Happy, Happy (Sykt lykkelig)

(2010) Dir. Anne Sewitsky

Kaja (Agnes Kittelsen) is married to Eirik (Joachim Rafaelsen) and together they have a young son, Theodor (Oskar Hernæs Brandsø), but the marriage is simply coasting with Eirik always out hunting with the lads and refusing to sleep with his “ugly wife”. When a holidaying family moves into the house opposite – Elisabeth (Maibritt Saerens), her husband Sigve (Henrik Rafaelsen) and their adopted Ethiopian son Noa (Ram Shihab Ebedy), their bright and bubbly personalities and apparent perfect relationship brings out a new positive dimension in the maudlin life of Kaja, but not without its surprises or consequences.

This debut for one of Norway’s brightest up and coming directors, Anne Sewitsky, is a acutely observed, character driven film that brings a uniquely Nordic flavour to the world of marital disharmony with some dark humour that may be just a bit too subtle for some audiences. Punctuated throughout with a bluegrass vocal group singing some relevant classics in their own unique style, Happy Happy has its quirks but never veers off into any obscure fantasy worlds to ruin the earnest mood it creates through its believable characters and situations.

Kaja puts brave smile on everything despite her marriage remaining sexless and loveless but the arrival of her new neighbours brings with them flickers of hope for a new lease on life. During a reciprocal dinner hosted by Elisabeth and Sigve, a game of “Know Your Partner” is brought out and while the hosts are on the same page, Eirik’s ignorance towards Kaja is exposed here leaving his wife in tears.

When Sigve offers her some comfort, something happens between them (I’m saying no more) and the affair is off. While Kaja is rejuvenated by the attention she is getting from Sigve, he too is enjoying the buzz from being with some one so attentive and appreciative. As for Eirik, he has a surprise of his own for both Kaja and Sigve that is guaranteed to do more than put the proverbial cat among the pigeons.

There is a potentially contentious subplot involving the two boys that is likely to raise a few eyebrows but it is quite symbolic of the main issue of families paying attention to each other. When Noa first arrives Theodor finds an old history book in which he points out that hundreds of years again, Noa would be his slave. This leads to them playing a film long game of “slave” in which Noa is bossed around by Theodor while it does have the pay off you are desperately calling for, it is not what you think and thus you shouldn’t get too upset by it. Just saying.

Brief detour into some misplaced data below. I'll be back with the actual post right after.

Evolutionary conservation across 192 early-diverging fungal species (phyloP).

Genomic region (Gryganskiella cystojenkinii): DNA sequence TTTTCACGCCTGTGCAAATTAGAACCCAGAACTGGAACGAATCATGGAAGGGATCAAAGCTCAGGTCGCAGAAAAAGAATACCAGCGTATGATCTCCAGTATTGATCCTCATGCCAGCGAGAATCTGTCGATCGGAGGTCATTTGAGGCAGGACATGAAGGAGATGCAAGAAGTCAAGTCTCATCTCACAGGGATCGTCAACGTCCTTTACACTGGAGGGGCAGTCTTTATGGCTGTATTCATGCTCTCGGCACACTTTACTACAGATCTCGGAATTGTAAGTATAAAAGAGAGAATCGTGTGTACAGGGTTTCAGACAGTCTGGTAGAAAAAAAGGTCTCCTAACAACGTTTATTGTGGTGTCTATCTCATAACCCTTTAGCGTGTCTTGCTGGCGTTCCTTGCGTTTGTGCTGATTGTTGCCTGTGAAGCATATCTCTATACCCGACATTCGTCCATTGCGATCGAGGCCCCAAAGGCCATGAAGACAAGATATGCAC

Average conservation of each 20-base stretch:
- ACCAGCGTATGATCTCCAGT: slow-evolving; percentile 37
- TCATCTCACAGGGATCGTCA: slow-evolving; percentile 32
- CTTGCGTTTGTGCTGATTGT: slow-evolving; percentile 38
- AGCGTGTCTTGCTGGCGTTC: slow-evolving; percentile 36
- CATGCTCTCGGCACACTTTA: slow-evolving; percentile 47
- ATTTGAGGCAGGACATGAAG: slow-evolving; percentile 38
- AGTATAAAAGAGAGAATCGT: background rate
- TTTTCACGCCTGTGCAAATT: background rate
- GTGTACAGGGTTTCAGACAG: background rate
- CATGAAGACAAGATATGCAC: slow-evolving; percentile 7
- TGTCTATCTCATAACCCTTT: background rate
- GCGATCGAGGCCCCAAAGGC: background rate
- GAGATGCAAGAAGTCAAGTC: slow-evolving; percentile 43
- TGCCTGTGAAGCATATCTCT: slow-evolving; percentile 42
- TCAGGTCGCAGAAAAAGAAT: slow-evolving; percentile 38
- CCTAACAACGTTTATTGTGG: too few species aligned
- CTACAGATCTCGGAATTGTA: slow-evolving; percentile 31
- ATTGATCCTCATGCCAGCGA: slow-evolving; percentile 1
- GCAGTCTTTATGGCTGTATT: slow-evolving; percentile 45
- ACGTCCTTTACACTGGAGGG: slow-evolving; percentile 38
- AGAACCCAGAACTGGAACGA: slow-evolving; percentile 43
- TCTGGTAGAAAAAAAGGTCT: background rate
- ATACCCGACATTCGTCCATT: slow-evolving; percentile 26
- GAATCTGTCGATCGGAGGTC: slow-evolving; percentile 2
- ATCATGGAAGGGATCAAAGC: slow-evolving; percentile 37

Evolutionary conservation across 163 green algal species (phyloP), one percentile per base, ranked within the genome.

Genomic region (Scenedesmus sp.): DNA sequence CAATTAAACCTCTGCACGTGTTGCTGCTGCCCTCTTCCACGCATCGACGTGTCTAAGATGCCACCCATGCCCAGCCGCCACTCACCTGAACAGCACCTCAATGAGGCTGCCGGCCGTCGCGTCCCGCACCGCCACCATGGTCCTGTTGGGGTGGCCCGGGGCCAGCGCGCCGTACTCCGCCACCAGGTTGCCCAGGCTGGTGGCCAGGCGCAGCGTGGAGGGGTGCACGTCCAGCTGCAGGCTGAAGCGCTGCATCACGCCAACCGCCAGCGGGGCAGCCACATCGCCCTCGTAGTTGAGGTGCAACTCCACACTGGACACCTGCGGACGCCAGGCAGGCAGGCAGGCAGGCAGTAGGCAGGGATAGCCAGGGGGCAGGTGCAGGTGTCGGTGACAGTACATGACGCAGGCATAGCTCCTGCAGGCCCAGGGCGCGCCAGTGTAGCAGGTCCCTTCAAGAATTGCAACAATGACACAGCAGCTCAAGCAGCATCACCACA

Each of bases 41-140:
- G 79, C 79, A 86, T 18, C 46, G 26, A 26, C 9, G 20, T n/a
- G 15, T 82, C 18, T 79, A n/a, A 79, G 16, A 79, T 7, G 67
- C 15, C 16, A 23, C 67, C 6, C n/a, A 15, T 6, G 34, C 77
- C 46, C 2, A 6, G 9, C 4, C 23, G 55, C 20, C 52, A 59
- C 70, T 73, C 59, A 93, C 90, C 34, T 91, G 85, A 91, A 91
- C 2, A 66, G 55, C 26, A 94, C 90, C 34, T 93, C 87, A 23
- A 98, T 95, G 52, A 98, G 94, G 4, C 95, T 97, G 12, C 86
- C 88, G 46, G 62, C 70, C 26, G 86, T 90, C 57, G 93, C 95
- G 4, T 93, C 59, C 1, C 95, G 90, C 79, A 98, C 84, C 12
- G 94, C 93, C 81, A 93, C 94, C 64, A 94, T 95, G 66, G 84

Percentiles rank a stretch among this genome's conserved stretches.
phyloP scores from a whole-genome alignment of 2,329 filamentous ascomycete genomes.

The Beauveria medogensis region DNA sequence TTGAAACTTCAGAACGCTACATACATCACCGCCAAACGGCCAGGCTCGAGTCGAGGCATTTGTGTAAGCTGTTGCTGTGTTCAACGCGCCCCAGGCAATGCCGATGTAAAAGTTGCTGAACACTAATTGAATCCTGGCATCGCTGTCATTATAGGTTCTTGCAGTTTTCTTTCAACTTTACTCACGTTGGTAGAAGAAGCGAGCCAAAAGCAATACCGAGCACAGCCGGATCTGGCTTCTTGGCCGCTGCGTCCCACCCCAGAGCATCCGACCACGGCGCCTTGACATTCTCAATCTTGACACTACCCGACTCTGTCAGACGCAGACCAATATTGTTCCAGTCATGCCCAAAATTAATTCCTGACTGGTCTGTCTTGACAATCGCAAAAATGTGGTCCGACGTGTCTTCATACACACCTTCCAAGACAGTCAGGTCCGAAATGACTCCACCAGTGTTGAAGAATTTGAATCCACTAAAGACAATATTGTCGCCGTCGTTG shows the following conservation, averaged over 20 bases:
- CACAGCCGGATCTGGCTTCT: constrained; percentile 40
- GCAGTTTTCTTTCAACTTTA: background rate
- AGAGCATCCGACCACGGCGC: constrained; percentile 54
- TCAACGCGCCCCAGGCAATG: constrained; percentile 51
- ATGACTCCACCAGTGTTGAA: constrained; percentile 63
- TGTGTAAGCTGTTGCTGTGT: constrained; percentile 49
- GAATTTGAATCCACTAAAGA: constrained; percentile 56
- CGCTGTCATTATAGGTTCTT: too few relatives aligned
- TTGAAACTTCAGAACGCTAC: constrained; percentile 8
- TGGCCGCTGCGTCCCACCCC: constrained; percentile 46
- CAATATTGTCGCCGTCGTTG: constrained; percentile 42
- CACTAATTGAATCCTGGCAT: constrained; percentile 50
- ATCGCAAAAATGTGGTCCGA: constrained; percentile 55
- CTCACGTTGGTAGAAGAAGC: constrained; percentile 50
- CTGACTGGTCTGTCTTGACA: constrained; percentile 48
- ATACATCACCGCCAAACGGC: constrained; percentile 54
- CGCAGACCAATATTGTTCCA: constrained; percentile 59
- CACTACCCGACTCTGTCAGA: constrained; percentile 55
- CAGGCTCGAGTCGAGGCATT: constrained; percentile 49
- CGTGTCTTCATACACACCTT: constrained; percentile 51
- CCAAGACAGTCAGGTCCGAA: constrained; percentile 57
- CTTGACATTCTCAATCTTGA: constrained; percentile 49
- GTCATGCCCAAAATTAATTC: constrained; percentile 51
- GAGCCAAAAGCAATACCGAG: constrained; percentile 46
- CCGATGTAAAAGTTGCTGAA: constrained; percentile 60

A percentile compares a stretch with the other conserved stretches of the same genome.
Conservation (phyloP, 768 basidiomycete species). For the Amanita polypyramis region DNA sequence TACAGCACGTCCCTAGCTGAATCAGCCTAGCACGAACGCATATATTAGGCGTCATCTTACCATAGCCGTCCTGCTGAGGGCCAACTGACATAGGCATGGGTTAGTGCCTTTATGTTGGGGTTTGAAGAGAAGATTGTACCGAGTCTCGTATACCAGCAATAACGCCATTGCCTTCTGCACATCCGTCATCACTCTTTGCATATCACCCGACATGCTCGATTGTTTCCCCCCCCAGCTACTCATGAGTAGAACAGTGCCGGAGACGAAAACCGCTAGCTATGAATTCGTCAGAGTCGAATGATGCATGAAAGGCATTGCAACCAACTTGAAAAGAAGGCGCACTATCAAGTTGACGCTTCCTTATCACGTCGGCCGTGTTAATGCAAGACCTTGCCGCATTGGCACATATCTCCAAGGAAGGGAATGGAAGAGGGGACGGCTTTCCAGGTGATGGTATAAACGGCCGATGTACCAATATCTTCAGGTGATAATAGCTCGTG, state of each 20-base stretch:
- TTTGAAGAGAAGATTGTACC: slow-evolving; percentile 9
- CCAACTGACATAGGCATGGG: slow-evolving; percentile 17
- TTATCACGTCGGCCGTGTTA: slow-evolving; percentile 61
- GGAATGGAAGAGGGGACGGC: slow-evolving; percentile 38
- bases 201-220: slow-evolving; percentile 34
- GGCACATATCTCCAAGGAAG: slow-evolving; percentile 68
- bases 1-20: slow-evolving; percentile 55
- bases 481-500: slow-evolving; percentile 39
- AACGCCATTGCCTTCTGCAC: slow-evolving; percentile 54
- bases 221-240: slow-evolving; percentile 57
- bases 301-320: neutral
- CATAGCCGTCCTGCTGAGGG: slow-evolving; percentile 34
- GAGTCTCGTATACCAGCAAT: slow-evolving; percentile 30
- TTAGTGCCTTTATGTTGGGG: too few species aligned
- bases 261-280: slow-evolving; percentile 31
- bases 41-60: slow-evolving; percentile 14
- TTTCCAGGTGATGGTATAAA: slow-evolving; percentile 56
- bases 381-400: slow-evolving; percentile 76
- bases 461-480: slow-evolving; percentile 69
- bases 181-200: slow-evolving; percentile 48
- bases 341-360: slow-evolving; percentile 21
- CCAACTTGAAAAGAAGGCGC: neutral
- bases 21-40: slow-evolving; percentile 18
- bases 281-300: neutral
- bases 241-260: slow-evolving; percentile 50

On the surface our main characters seem like archetypes but Sewitsky cleverly disarms the viewers by letting their flaws seep through to the surface quite quickly yet without damning them until the time is right for a big reveal. Kaja is an early sympathy figure, being told by Eirik that she is ugly and her body is disgusting (neither is true) which explains why they’ve not made love for a year and that he only married her because she was in love with him. Is she wrong therefore to seek solace in the arms (and loins) of the more appreciative Sigve?

Conversely is Sigve wrong to seek the same from Kaja while his supposedly perfect wife who is moaning and groaning away in the background, bemoaning her apparent stagnant lot in life when she joins the choir Kaja belongs to. Sewitsky is careful not to make this a black and white issue and reminds us that the characters are human, reacting in a human way to a human situation. She doesn’t judge not does she encourage the audience to judge, just observe and wonder.

In her casting Sewitsky has picked a quartet of lead actors that aren’t ugly but aren’t ridiculously and unrealistically glamorous to make a mockery of what is a fairly universal domestic situation. Agnes Kittelsen has the hardest job keeping up the happy exterior even when her heart is broken and her marriage is falling apart, yet she has the perfect face for such a role.

Elisabeth is supposed to be the shining beauty that Kaja allegedly isn’t but Maibritt Saerens manages to make her a very unattractive person despite being one of the aggrieved parties. Henrik Rafaelsen and Joachim Rafaelsen as Sigve and Eirik respectively are not conventional leading men allowing their personalities to define them more than their looks.

Happy Happy is a dark comedy which, even if you don’t get the jokes, you can still enjoy it as a drama. It’s a low key but well made and well acted film, full of charm, wit and with an honesty story at its heart. Anne Sewitsky is definitely a name in World Cinema to keep an eye on.


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